Lawsuits against the NCAA’s college football division have placed the organization under fire citing safety concerns for the players. College football is a full contact sport. Even with great helmets and appropriate pads, concussions still happen.
What Is A Concussion?
A concussion may not seem like a serious issue, but they can be. A concussion is a brain injury. They can be minor or severe in nature. When someone like a college football player is hit hard, their head can be rocked in a violent motion. This motion can cause the brain to move inside of the skull. It hits the skull and could suffer bruising or even active bleeding.
Most people recover from a concussion and have no future problems. Yet, college football players usually receive multiple concussions throughout the life of their career. Concussions have the possibly of causing problems with coordination, memory, and balance. It could also cause headaches, personality changes, and depression.
The Rise Of Concussion Lawsuits
The NCAA faced 43 concussion lawsuits over the last year. The lawsuits were given class action status. A class action lawsuit takes a group of plaintiffs who have the same complaint against the same defendant or defendants and enables them to be heard as one case. Once a settlement or a verdict is decided, the plaintiffs would all receive part of the settlement or awarded damages. The benefit of the concussion lawsuits receiving class action status is in how quickly a resolution was determined when compared with each case waiting for its day in court.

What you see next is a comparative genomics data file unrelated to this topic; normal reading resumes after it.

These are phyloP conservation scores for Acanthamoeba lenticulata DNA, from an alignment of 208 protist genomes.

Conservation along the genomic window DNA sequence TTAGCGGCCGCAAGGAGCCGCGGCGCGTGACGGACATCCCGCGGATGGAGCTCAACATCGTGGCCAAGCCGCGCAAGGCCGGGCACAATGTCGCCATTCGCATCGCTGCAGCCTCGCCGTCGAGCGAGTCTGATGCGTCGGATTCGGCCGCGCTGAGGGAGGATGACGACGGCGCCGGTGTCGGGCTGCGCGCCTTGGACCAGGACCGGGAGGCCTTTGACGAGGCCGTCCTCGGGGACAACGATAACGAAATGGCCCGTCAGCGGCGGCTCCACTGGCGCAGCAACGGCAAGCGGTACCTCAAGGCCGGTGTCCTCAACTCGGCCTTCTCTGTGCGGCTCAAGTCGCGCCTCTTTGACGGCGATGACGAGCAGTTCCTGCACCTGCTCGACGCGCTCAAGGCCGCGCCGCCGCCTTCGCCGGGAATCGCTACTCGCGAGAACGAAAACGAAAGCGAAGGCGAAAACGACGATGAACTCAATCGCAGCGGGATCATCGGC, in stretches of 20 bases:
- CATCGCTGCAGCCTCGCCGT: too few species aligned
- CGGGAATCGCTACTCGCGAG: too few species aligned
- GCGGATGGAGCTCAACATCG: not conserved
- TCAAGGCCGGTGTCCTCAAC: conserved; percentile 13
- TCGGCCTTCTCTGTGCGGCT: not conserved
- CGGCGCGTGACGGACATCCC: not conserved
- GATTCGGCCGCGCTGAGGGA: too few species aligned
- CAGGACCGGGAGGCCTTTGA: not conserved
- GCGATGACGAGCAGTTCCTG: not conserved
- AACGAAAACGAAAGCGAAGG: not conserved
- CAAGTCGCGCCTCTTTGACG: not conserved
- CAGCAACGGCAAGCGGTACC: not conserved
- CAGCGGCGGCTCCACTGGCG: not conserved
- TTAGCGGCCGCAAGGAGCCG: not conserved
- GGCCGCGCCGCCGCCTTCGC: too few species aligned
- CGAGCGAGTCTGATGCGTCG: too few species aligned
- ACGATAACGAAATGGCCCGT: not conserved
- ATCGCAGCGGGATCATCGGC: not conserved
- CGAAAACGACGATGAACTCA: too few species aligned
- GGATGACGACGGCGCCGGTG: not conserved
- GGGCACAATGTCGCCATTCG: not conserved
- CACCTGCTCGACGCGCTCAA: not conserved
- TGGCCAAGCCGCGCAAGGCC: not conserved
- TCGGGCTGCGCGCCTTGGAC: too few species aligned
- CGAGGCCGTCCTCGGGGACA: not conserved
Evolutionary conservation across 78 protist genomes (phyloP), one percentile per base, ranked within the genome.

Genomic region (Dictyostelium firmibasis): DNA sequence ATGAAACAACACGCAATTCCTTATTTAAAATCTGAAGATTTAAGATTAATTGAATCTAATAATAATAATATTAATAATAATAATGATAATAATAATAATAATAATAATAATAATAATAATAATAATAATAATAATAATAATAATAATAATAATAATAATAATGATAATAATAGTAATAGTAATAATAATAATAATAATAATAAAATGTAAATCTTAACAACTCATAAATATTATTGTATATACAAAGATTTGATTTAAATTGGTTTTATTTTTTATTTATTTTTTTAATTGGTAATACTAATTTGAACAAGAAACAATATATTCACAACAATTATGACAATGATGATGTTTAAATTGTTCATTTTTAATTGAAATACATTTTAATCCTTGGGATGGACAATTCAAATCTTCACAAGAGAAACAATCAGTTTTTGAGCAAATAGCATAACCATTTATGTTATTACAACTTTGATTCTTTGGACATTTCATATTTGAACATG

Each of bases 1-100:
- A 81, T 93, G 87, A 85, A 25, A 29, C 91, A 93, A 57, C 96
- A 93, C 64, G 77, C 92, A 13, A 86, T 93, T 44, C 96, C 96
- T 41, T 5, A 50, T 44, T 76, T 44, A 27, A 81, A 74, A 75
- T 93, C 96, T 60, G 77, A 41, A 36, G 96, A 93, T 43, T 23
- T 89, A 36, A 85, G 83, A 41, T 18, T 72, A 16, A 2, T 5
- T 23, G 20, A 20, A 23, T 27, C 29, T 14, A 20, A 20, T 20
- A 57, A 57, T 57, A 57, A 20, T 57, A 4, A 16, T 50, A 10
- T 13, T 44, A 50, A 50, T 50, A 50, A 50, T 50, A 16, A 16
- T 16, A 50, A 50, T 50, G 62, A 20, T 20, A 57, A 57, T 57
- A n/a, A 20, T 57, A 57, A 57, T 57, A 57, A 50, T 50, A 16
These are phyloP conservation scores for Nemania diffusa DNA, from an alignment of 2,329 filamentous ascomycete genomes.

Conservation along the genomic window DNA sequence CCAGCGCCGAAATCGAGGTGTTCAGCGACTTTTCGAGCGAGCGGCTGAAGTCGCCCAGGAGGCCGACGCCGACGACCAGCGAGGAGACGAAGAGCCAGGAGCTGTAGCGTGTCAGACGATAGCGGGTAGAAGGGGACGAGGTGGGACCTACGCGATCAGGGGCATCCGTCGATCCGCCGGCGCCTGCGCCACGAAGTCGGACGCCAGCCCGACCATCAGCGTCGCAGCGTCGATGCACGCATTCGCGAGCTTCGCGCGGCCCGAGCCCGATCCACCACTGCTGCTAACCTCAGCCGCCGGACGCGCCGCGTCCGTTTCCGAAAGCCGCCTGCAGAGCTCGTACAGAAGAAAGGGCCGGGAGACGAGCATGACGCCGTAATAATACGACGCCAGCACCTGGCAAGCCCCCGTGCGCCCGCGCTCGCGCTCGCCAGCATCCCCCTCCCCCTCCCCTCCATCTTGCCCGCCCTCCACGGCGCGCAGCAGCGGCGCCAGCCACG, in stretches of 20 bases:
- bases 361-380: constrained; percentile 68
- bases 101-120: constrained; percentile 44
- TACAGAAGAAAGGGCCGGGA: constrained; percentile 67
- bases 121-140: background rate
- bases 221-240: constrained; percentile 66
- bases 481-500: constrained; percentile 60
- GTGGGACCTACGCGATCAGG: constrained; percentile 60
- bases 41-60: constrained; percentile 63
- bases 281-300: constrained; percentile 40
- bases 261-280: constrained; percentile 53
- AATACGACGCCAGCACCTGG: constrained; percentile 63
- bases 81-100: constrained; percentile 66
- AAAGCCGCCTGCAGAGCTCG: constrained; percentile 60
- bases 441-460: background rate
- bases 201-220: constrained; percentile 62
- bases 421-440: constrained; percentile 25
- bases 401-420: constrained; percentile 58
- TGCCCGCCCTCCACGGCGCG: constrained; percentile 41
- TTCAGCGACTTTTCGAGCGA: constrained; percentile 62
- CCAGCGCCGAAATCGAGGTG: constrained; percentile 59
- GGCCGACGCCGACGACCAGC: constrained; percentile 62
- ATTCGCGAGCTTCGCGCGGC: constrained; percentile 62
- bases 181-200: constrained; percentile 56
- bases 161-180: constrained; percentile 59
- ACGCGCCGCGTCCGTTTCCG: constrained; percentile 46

Settlement In Concussion Lawsuits Reached
Despite the fact that more concussion lawsuits are being filed in relation to college football, the NCAA recently agreed to a settlement. The settlement of $75 million will be split between providing 50 years of medical monitoring for the plaintiffs along with current and future college football players and other NCAA student athletes and researching the prevention, treatment, and effects of concussions. Federal Judge John Z. Lee approved the settlement terms.
Chief Legal Officer of the NCAA, Donald Remy, stated that they were happy with the decision of the court. “We are pleased the settlement is moving toward final approval. Student athlete well-being has always been our priority.”
The Signs Of A Concussion
If you’re an NCAA student athlete involved in college football or in any other sport, you must understand the signs of a concussion. If you believe that you have a concussion, let your coach know. You need to be evaluated by a medical professional. Signs of a concussion include:
- Headache or a feeling of pressure in your skull
- A temporary loss of consciousness
- Feeling confused
- Not remembering what happened
- Ringing of the ears
- Nausea or vomiting
- Slurred speech
- Delayed response when answering questions
- Sleep problems
- Trouble concentrating after the event
Do not return to playing until you’ve been evaluated and cleared by a medical professional.